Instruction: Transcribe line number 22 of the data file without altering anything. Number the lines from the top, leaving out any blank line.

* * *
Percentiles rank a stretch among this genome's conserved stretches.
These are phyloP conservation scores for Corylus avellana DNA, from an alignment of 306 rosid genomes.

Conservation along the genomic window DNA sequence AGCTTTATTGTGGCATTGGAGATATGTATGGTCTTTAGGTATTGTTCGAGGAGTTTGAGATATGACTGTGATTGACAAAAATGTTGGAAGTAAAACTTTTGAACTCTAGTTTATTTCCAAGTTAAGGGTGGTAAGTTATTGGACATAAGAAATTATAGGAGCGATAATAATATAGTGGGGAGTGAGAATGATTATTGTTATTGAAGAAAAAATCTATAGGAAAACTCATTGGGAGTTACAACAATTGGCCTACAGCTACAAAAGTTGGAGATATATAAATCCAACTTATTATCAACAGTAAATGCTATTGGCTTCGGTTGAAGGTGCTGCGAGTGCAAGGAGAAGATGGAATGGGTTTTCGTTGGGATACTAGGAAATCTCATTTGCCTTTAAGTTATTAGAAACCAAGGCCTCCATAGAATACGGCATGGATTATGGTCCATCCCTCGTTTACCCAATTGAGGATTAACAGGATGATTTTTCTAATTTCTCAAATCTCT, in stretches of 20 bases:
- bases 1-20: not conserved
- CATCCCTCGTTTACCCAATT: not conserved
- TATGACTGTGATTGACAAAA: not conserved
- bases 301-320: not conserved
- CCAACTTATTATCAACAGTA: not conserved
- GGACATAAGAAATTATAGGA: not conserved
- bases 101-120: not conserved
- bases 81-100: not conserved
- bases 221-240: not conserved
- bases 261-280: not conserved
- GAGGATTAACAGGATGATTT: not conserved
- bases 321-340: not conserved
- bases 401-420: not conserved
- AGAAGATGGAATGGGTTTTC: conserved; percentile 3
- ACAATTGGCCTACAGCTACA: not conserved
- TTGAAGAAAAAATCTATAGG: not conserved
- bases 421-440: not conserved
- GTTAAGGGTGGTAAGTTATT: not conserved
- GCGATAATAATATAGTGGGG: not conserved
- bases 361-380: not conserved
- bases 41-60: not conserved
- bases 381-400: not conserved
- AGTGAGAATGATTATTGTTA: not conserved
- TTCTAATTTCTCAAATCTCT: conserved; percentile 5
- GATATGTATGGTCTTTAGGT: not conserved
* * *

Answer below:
- GCGATAATAATATAGTGGGG: not conserved